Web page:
I recently purchased a Seagate 1TB Gaming SSHD SATA 8GB NAND SATA 6Gb/s 2.5-Inch Internal Bare Drive (ST1000LM014) (FYI: this is an Amazon affiliate link) in hopes to provide my wife’s old Gateway NV79 laptop a new lease on life.
Here’s some background:
- The existing drive was still functional and served as the root drive (drive C).
- It had a capacity of 500GB but was short on space due to the massive amount of photos my wife was saving on her existing desktop.
- These photos are priceless. I can’t imagine losing these pictures as they are irreplaceable.
Here’s what I planned in order to get the new drive to take over without having to redo everything (from re-installing the operating system and re-installing all her existing applications):
- Do a backup of her profile, along with all her files, create a recovery image of the system, and create a system repair disk
- Remove the old disk drive, then install the new larger disk drive
- Boot of the recovery/repair disk and restore the system image
Backing Up User Profile/Create System Image/Create System Repair disk
Using Windows 7’s built-in backup and restore utility, I proceeded to do three things:
- Backup my wife’s user files
- Create a System Image
- Create a System Repair Disk
Backup My Wife’s User Files
Of utmost importance is to first ensure my wife’s priceless photographs are safe. To do this, I purchased a Seagate Expansion 5TB Desktop External Hard Drive USB 3.0 (STEB5000100) (FYI: This is an Amazon.com affiliate link). This should serve me well for storing file backups as well as the system image I will be creating in the next section.
To launch Windows 7 Backup and Restore utility, click START, then in the search field enter “backup and restore” and this will show the Backup and Restore utility. Select it to open. You should see this simple utility interface pop up:
Backup and Restore Utility
Now click Set up backup and follow the prompts. You should see a screen just like below. In the image, you see arrows pointing to potential backup destinations. In this particular example, my 5TB USB drive isn’t connected, but if it was, it would show up as another disk drive with over 4.5 TB of free space. That was the drive I actually selected for my backup destination.
Target Backup Destination Drive
In general, you will want to select the target drive with sufficient space to take on large backups. After you select the destination drive, click Next and follow the prompts. At a certain point, you will have the opportunity to change any default settings, but in general, unless you really know what you are doing, you can leave default settings as they are. Then invoke the backup now. Depending how much data you have, it could take anywhere from several minutes to a few hours. Mine took a few hours (around 3 hours I think).
Create a System Image
During the backup process, you will have the option to select to have a system image made. Make sure to set that. I did this to save myself a lot of time doing software and driver re-installs. Believe me, it is worth it.
Note that I had problems creating a system image. I figured that this was due to not having enough disk space left on the root drive (drive C) as my wife’s photos used up most of the disk drive space. Having backed up the photos, I proceeded to delete all her photo folders. This was a scary thing because at this point, I am putting my trust in Microsoft’s backup utility to save me should something go south with this process. After doing this, I was able to build a system image.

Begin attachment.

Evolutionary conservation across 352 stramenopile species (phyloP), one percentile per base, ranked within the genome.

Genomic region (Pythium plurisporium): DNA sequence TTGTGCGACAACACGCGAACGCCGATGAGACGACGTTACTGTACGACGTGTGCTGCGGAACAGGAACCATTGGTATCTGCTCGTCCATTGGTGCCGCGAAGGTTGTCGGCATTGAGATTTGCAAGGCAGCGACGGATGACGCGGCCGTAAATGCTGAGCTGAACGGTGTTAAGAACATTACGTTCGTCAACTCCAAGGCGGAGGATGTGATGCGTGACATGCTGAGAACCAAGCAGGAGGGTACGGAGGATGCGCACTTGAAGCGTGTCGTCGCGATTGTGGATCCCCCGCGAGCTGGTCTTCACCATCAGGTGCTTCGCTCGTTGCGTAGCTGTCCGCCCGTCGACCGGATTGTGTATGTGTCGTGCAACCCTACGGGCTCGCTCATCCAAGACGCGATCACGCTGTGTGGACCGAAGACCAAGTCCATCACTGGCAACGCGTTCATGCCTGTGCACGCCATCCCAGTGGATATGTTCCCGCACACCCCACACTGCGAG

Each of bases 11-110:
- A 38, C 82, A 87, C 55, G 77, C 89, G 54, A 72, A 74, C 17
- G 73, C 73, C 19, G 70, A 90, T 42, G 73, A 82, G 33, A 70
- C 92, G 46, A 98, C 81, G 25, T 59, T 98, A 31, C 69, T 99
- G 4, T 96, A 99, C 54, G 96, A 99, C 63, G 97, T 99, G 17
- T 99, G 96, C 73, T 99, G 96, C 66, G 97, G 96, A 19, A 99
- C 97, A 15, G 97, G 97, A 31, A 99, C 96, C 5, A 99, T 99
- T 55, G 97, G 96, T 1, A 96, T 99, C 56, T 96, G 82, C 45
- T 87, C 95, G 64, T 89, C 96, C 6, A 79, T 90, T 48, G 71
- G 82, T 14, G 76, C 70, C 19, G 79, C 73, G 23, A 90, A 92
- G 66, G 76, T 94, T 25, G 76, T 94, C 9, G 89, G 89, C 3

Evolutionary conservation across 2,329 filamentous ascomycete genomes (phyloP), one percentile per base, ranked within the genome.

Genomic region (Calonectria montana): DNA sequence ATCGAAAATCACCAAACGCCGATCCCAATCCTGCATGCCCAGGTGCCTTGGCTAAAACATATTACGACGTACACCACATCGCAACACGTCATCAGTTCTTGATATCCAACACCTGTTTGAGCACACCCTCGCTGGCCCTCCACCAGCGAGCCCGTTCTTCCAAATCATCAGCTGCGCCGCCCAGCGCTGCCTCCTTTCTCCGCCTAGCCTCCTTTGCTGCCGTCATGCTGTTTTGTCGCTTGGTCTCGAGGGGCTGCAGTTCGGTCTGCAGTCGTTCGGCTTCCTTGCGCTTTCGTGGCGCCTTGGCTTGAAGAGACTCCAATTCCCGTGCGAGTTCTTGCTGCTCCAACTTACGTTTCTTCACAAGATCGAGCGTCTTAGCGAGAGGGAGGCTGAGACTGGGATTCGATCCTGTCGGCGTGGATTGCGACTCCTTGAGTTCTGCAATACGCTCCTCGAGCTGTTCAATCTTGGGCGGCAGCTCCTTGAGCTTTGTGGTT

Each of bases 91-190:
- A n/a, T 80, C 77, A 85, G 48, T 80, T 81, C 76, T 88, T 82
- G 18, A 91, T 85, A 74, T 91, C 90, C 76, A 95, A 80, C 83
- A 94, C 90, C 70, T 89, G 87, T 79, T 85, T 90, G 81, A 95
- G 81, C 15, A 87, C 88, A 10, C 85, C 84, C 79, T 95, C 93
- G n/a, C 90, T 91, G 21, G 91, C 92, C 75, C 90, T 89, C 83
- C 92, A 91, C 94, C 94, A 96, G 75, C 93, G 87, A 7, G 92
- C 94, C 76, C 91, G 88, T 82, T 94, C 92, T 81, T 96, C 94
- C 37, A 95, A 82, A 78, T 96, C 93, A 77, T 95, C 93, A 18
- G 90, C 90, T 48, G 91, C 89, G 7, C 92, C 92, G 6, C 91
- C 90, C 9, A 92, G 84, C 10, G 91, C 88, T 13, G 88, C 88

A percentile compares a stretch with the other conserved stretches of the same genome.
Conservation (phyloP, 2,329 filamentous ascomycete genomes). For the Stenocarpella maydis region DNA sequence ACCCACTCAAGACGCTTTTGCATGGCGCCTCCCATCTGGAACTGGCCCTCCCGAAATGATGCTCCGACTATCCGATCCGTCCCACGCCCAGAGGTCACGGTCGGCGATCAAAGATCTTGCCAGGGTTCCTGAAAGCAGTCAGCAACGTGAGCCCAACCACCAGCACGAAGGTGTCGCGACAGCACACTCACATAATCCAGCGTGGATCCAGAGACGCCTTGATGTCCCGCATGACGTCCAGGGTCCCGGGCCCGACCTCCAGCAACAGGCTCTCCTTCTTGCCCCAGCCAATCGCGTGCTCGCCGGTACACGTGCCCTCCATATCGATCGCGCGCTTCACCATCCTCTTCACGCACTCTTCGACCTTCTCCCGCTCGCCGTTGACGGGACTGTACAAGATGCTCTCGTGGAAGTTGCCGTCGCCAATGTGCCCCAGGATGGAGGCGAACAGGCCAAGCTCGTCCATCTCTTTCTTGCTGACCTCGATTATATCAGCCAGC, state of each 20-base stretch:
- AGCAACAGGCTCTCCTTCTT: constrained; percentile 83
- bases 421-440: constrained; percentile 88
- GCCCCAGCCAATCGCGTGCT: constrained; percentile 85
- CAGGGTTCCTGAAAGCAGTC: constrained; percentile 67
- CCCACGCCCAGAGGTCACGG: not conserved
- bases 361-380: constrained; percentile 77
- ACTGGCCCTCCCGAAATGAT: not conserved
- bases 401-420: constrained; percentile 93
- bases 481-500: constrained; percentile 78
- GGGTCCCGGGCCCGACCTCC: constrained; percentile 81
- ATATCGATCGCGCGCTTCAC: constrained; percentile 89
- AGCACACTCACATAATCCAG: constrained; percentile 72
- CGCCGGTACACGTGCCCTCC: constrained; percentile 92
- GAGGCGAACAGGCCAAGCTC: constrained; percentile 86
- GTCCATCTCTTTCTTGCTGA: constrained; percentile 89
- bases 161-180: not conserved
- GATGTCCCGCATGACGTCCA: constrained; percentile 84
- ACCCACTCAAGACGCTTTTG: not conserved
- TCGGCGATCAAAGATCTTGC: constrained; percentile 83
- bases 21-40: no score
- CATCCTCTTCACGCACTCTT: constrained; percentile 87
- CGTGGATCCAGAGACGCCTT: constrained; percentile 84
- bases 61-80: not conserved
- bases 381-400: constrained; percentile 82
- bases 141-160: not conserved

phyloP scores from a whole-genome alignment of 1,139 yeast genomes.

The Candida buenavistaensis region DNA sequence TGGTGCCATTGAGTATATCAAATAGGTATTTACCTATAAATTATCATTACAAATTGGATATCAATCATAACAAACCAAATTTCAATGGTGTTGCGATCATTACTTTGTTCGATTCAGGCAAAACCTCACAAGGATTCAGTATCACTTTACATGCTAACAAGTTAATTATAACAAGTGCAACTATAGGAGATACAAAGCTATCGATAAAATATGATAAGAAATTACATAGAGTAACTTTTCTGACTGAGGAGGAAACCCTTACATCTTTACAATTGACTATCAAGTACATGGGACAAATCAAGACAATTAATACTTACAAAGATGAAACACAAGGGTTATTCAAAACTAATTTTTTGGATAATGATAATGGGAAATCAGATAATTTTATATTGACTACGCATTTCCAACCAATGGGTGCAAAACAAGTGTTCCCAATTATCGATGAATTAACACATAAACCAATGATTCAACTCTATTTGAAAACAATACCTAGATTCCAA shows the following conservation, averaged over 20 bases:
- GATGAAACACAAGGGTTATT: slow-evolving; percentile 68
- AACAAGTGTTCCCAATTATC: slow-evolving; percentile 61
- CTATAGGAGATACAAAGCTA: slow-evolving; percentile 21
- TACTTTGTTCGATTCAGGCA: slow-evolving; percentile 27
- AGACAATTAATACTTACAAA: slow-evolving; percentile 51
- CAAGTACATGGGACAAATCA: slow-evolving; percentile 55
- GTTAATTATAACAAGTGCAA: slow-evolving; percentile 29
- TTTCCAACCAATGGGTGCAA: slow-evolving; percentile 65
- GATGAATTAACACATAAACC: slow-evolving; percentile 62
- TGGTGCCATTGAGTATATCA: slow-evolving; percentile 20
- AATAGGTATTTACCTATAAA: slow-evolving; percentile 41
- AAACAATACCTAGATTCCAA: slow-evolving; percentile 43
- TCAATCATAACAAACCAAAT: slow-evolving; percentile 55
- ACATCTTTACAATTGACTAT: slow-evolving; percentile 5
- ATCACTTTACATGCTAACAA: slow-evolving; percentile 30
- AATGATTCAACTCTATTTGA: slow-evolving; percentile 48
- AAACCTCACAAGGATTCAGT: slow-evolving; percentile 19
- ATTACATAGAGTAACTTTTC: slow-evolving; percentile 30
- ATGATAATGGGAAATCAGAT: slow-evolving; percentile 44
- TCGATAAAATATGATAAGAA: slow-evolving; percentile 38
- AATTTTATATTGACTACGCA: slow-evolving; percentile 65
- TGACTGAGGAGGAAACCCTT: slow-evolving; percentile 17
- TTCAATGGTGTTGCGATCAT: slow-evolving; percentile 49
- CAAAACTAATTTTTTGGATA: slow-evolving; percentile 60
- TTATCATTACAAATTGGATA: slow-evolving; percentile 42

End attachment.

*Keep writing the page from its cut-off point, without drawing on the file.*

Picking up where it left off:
Create a System Repair Disk
When the system finishes creating both the user file backups and the system image, it will prompt you about creating a system repair disk. I opted to do this. I readied my DVD-R disc; it takes one.
Remove Old Disk Drive and Install New One
At this point in time, I turned off the computer and removed the old disk drive and placed the new one.
Use System Repair Disk to Restore the Saved System Image
This is where the actual recovery process begins. Before I using the system repair disk, I configured the system BIOS to seek the DVD drive first as the boot device, then pressed F10 to save and exit the BIOS setup. I placed my system repair disk in the DVD drive my Gateway NV79, then restarted the computer by simply turning it OFF then turning it ON.
The laptop began to boot from the DVD and determined that I will be doing an image restore. At this point, I still had my 5TB external USB drive connected to the laptop. After the utility gets started, you will opt to restore from an image.
It was at this point that I encountered the error that the system could not restore the image because the system repair disk says “No disk that can be used for recovering the system disk can be found.” After seeing this, I thought perhaps I needed to match the partition configuration of the original drive, so I ran diskpart.exe and tried this. It didn’t work. After trying a few things that didn’t work, I finally gave in by doing a search on google. I found the answer at answers.microsoft.com. It turns out, all I needed to do on the disk drive was to run diskpart.exe, select the drive, and invoke CLEAR on it.
After I did this, the image restore process worked as it should have in the first place.
Everything that was on the original disk drive was restored, less the photos.
To fix this, I simply invoked the file/folder restore within the backup and restore utility and selected the photo folders to be restored.
What I thought was going to be a routine process turned out to be one heck of an effort. What really screwed me up was Windows 7 image restore now working the way it should in the first place without having to execute the DISKPART utility’s CLEAR command on the new drive.